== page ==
Cardiometabolic Health Congress faculty and obesity scientist Dr. Fatima Cody Stanford has been appointed to the 2025 Dietary Guidelines Advisory Committee, tasked with issuing new food-based recommendations to help prevent diet-related chronic disease. The Committee will review the current body of nutrition science and make recommendations to guide the development of the 10th edition of the Dietary Guidelines for Americans.
Dr. Stanford, along with 19 other experts in diet, nutrition, obesity, lifestyle and exercise, has been appointed to the joint U.S. Department of Agriculture (USDA) and Health and Human Services (HHS) 2025 Dietary Guidelines Advisory Committee. The cornerstone of federal nutrition programs and policies, these federal nutrition guidelines provide food-based recommendations to help prevent diet-related chronic diseases and promote overall health. The responsibility for leading the process alternates each five years between the HHS and USDA, and in 2025 the HHS Office of Disease Prevention and Health Promotion will lead the effort.
“Diet-related diseases are on the rise across all age groups, and we must rise to the challenge by providing nutrition guidance that people from all walks of life can tailor to meet their needs. We are fortunate to have a committee of nutrition experts who will provide science-driven recommendations with health equity in mind. I am confident this committee will provide our Departments with evidence-based recommendations that help all Americans achieve better nutrition and health.” – Tom Vilsack, USDA Secretary
A history of the Dietary Guidelines for Americans
The U.S. government has provided advice in some form to its citizens on what to eat and drink for at least 100 years. The Dietary Guidelines for Americans was first released in 1980, and was mandated by U.S. Congress to be released every five years under the 1990 National Nutrition Monitoring and Related Research Act. The law requires each iteration to be based on the current body of nutrition science, and keep in-step with developments in nutrition science, public health, and best practices in scientific review and guidance development. Each edition of the guidelines builds on the previous, with the scientific basis for revisions informed by the scientific report from the Dietary Guidelines Advisory Committee, and review of public and agency comments.
Using an external advisory committee
To meet the ambitious goal of reviewing the vast body of literature in nutrition science, the U.S. health agencies select 20 external (non-government) committee members with substantial experience in health equity and human nutrition in diverse populations. The current committee, as past committees have been, is made up of nationally recognized scientific experts in nutrition and medicine. The product of the committee’s work will be an evidence-based scientific report, based on a thorough and equity-minded review to ensure their recommendations to the HHS and USDA consider factors like socioeconomic status, race, ethnicity, and culture to the greatest extent possible. The committee will regularly involve the public and open their discussions to feedback.
“The recent White House Conference on Hunger, Nutrition and Health underscored the need to understand the science of nutrition and the role that social structures play when it comes to people eating healthy food. The advisory committee’s work will play an instrumental role in that effort, and in helping HHS and USDA improve the health and wellbeing of all Americans.” – Xavier Becerra, HHS Secretary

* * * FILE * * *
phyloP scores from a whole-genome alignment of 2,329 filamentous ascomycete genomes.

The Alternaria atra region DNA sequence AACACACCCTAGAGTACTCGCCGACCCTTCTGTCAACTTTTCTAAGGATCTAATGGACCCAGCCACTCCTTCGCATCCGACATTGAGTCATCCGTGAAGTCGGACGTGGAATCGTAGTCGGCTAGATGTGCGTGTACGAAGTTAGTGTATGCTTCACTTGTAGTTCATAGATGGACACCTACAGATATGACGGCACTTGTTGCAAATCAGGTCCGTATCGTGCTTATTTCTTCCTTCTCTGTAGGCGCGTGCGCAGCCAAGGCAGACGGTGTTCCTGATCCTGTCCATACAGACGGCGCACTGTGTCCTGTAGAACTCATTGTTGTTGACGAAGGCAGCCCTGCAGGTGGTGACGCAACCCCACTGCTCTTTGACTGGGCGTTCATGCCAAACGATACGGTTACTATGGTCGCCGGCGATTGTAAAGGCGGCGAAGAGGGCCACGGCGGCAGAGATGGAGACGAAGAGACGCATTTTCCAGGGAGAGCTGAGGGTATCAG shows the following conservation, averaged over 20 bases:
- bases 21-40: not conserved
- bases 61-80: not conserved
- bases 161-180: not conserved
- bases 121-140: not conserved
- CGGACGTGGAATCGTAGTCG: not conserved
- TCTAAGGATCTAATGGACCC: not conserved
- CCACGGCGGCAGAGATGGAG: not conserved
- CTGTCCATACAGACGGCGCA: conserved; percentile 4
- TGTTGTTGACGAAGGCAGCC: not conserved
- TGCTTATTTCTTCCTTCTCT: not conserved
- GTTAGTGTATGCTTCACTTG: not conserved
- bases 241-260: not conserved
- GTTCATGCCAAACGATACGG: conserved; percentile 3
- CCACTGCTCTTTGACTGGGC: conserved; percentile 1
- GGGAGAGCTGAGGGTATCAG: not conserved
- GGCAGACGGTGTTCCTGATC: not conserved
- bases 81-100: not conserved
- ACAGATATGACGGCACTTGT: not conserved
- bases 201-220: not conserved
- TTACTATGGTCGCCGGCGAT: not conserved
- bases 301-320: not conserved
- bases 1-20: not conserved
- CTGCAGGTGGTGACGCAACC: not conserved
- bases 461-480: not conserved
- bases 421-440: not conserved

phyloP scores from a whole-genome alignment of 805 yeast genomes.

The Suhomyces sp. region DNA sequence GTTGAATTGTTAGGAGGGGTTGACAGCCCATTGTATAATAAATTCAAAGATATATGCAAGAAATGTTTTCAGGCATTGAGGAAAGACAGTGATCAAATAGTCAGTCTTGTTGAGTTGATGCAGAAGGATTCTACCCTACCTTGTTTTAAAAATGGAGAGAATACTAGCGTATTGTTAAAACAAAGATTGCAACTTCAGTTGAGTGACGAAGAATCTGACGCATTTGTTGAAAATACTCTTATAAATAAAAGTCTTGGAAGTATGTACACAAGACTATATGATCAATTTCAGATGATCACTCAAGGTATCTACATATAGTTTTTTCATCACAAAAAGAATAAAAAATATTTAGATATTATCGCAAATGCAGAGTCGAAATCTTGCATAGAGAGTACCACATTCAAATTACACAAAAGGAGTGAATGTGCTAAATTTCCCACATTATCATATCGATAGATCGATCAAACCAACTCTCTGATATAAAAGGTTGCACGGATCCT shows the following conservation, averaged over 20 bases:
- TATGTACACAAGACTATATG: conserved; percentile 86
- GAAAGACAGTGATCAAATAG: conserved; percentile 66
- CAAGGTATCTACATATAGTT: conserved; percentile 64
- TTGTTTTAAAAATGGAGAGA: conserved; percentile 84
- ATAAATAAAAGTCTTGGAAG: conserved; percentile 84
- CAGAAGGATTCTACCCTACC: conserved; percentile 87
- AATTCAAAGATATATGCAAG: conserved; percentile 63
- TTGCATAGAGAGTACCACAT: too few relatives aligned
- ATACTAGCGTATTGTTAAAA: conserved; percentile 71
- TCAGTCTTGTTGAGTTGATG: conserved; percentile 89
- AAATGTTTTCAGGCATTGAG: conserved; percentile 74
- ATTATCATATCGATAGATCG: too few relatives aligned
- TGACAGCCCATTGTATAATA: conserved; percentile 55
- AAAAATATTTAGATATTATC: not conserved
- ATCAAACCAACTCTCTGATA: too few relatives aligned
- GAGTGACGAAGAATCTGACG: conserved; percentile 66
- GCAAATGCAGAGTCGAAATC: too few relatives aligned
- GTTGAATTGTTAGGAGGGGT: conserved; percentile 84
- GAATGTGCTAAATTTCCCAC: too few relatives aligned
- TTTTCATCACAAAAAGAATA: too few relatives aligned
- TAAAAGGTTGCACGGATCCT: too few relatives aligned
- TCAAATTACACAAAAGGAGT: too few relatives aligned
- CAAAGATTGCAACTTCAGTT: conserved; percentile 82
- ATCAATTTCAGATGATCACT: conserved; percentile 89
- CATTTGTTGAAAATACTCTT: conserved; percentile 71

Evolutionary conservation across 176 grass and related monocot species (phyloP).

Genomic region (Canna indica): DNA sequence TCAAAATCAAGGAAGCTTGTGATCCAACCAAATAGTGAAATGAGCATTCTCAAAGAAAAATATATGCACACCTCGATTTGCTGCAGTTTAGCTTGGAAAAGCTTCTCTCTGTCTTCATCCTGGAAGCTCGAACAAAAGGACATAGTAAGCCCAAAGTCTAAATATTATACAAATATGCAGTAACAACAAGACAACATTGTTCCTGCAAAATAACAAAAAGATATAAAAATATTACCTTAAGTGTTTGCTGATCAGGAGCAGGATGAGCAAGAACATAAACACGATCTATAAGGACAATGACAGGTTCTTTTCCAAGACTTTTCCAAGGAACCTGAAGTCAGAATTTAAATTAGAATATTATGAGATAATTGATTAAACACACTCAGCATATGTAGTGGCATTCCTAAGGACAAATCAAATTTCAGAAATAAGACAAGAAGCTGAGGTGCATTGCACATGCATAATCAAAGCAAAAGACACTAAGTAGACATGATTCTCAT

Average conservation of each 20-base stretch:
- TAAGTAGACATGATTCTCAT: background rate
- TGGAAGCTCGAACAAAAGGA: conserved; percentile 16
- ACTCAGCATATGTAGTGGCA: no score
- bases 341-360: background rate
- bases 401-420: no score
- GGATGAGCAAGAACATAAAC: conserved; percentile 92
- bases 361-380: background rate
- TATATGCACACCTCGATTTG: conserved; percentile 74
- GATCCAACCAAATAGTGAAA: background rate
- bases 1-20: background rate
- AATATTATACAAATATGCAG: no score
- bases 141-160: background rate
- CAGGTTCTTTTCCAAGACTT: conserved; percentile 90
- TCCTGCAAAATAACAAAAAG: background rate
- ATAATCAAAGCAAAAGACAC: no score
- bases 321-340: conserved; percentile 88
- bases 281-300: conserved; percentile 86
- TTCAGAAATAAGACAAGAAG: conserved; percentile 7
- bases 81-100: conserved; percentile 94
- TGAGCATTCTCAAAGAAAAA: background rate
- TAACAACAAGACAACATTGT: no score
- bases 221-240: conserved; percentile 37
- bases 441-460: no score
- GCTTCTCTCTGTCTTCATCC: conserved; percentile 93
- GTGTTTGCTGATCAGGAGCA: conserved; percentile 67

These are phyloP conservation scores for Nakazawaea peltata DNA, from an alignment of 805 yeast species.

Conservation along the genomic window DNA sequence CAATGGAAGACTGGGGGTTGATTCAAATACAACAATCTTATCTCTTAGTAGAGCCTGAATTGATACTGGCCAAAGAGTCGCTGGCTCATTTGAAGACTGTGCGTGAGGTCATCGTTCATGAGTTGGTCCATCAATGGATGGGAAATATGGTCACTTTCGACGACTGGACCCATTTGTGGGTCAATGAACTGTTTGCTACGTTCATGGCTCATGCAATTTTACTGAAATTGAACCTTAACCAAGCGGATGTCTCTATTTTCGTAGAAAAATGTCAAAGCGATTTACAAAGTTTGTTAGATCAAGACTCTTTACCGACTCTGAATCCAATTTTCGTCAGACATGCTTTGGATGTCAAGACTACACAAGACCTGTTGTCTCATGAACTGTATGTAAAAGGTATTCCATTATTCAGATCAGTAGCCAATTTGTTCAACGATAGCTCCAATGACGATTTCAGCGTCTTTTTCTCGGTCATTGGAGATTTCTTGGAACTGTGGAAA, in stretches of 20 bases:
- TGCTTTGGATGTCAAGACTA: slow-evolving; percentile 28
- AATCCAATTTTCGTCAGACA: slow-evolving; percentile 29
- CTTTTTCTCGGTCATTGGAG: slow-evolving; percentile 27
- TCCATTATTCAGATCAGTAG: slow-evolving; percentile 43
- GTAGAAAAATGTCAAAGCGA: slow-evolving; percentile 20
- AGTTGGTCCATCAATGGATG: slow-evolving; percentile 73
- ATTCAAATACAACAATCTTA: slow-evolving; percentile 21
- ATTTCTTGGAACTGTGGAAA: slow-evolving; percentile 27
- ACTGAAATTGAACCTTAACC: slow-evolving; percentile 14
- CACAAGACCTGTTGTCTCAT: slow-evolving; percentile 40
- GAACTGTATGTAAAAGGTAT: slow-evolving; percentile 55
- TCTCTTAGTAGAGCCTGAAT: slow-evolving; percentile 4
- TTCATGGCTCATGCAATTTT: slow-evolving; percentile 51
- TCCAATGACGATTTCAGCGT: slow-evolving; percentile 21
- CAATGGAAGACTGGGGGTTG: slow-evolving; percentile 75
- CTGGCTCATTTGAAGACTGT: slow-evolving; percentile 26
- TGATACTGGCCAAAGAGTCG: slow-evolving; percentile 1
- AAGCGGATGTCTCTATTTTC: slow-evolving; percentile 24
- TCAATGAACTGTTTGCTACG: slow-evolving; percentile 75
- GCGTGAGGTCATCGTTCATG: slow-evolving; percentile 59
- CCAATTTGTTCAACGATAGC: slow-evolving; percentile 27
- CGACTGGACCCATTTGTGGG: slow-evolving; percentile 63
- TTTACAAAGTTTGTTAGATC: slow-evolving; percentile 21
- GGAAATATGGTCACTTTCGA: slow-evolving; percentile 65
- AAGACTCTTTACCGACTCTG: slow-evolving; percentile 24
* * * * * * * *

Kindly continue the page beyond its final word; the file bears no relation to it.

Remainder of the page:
Updating the Dietary Guidelines for Americans for 2025-2030 is a scientifically rigorous and involved process. The Committee examines thousands of pages of nutrition science publications collectively to inform its report, using three key strategies:
- Systematic review. A rigorous process to search, evaluate, and synthesize the body of published research on a specific topic pertaining to nutrition.
- Data analysis. The evaluation of the health of Americans and their diets.
- Food pattern modeling. Predicting specific changes in amounts or types of foods and beverages in a dietary pattern on meeting food group recommendations and nutrient needs.
The committee’s report informs the final Dietary Guidelines for Americans
The scientific report produced by Dr. Stanford and the rest of the committee examining the relationship between diet and health across the lifespan will use a “health equity lens across its evidence review to ensure factors such as socioeconomic status, race, ethnicity, and culture,” but it is not a draft of the Dietary Guidelines for Americans. The USDA and HHS will use the report as a basis for their guidelines, drawing on the evidence provided from the scientific literature and data to ensure that the information in the 10th edition of the Dietary Guidelines for Americans is relevant to people with diverse racial, ethnic, socioeconomic, and cultural backgrounds.
Join Dr. Stanford and get involved
The HHS and USDA are committed to providing clear information to the public and providing opportunities for public participation during the process. To promote transparency, the committee discusses all of its work in public meetings and supporting materials are provided to the public through dietaryguidelines.gov and the public is also welcome to participate throughout process in these ways:
Read more about Dr. Stanford
Fatima Cody Stanford, MD, MPH, MPA, MBA, FAAP, FACP, FAHA, FAMWA, FTOS